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I wonder how higher order QAM modulations (like 16-QAM) are demodulated in practice. Let us assume hard detection for simplicity.

For 4-QAM, checking sign of real and imaginary parts is enough, but in my opinion this approach does not scale and using it for higher order modulations would require checking against multiple different thresholds. This simply seems wasteful.

On the other hand, I could not come up with any alternatives except checking a distance between a received symbol and all possible symbols (essentially ML detector). This also does not seem like a good idea, especially in case of large constellations, like 1024-QAM.

Kind regards

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  • $\begingroup$ "let us assume hard detection" um, let's not do that :) $\endgroup$ Mar 4 at 21:39

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For 4-QAM, checking sign of real and imaginary parts is enough, but in my opinion this approach does not scale and using it for higher order modulations would require checking against multiple different thresholds. This simply seems wasteful.

Well, there's hardly a different way to do it! You first decide the sign of the real and imaginary part (and that typically gives you the first two bits: Gray coding!).

Then, you know in which quadrant you are. You add / subtract a complex constant so that the quadrant lies centered.

Then you again decide the real and imaginary part.

Repeat.

Or, you just go through a series of if / else if / else statements.

In a software decider, the iterative approach is "natural", in a hardware decider (i.e. digital logic circuit), the second might be faster, because you can basically do as many comparisons as you want in parallel.

On the other hand, I could not come up with any alternatives except checking a distance between a received symbol and all possible symbols (essentially ML detector). This also does not seem like a good idea, especially in case of large constellations, like 1024-QAM.

Since the ML decision for a rectangular QAM is exactly what you get with threshold decisions, well, that wouldn't be any better.

Let me lose a few words on:

Let us assume hard detection for simplicity.

vs

how higher order QAM modulations are demodulated in practice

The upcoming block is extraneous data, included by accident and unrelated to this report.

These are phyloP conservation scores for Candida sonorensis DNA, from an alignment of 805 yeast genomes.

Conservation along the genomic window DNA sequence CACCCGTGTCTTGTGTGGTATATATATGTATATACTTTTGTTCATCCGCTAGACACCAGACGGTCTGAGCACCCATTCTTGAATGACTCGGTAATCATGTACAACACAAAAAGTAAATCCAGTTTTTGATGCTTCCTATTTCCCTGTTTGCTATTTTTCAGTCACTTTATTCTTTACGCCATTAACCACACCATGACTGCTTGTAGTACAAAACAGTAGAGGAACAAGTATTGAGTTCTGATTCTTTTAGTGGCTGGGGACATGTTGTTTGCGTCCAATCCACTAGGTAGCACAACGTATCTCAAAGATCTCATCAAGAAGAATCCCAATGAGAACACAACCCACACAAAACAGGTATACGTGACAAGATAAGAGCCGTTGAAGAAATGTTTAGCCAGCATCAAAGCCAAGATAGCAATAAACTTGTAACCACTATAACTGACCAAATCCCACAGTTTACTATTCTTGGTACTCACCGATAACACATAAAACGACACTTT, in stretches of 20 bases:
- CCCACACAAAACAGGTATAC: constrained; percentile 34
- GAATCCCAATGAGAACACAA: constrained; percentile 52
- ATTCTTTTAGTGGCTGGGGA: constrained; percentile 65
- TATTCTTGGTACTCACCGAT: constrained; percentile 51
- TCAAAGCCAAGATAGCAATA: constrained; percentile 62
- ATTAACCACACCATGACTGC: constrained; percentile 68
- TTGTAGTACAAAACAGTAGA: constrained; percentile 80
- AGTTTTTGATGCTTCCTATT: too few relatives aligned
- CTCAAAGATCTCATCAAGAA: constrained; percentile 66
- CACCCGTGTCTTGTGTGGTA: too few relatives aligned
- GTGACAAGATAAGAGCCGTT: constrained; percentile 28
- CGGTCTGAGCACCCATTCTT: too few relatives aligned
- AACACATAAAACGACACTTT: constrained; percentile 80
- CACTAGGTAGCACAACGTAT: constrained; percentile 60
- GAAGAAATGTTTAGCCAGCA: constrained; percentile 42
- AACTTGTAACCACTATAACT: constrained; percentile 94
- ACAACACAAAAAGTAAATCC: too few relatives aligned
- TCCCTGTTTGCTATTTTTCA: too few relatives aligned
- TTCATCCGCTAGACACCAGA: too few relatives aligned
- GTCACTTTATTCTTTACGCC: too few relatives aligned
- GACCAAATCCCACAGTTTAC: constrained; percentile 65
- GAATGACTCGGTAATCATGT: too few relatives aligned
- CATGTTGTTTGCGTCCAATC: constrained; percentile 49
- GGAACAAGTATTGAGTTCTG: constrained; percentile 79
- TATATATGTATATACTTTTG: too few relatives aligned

In practice, you use larger QAM (like, large, as in 1024 and up) because you need to get close to channel capacity at a high SNR.

So, using a large QAM and then hard decision is basically a waste. Should have used a smaller QAM and less forward error correction redundancy instead, if the rate doesn't matter! In some cases you don't do the soft decoding for complexity reasons, but in general, in modern systems using large QAMs, the channel codes used allow for soft decoding. That's by design.

So, you do use soft decision. It's basically the same, you do it first for the first bit (project onto the real axis, calculate the Log-Likelihood ratio (LLR) directly from that value), then for the second value (project onto imaginary axis, calculate the LLR value), and then you shift the whole constellation, and repeat. (there's simplifications/approximations done here.)

You feed the the thus won LLRs (aka. softbits!) into your soft decoder.

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  • $\begingroup$ Thanks Marcus for your answer. I really appreciate it. Unfortunately I can't upvote it since I am a new user. The reason I asked this question is because I got an assignment at my studies. It is rather a typical task, where I have to generate 16-QAM constellation, pass it through a noise channel and then "recover it" to finally compute SER. Therefore I am not interested in either soft detection / channel coding / LLR. I know that ignoring this in really systems is, to put it mildly, asking for problems :) $\endgroup$
    – Pawel
    Mar 4 at 22:42
  • $\begingroup$ Continuing: Going back to my assignment, since I have to compute SER, not BER, Gray coding is not useful for me. But what I have in mind is more or less the same you explained. My idea is to compare an absolute value of real / imaginary part of a receveid symbol with a threshold to find a "hard value" (either 1 or 3 and the threshold would be set to 2 since I am using 16-QAM) of it. Next, I would multiply this hard value by a "sign" of real / imaginary part. What do you think about this? $\endgroup$
    – Peter K.
    Mar 5 at 20:23
  • $\begingroup$ @Pawel Gray coding is not a necessity. It just makes it easy to do the decision. You can always assume Gray coding, and then use a table to convert it to your actual coding. So, this does not affect my solution at all – you get a symbol error if the Gray-Coded symbol has (at least) a bit error. Just as you get a symbol error when the non-gray has (at least) a bit error – makes no difference. $\endgroup$ Mar 6 at 11:21
  • $\begingroup$ Your absolute value thing is just more complicated than the usual solution I described, because afterwards, you'd still need to figure out what the actual sign was. The difference is just that you "half" your "decision space" in the first step (taking the absolute), and then have to do the rest of the decision the same way I did, instead of simply doing all things consistently. Also, compared to a straightforward comparison, taking the absolute value can be (depends on your number format) relatively costly, so this is not a great solution from that perspective, either. $\endgroup$ Mar 6 at 11:24

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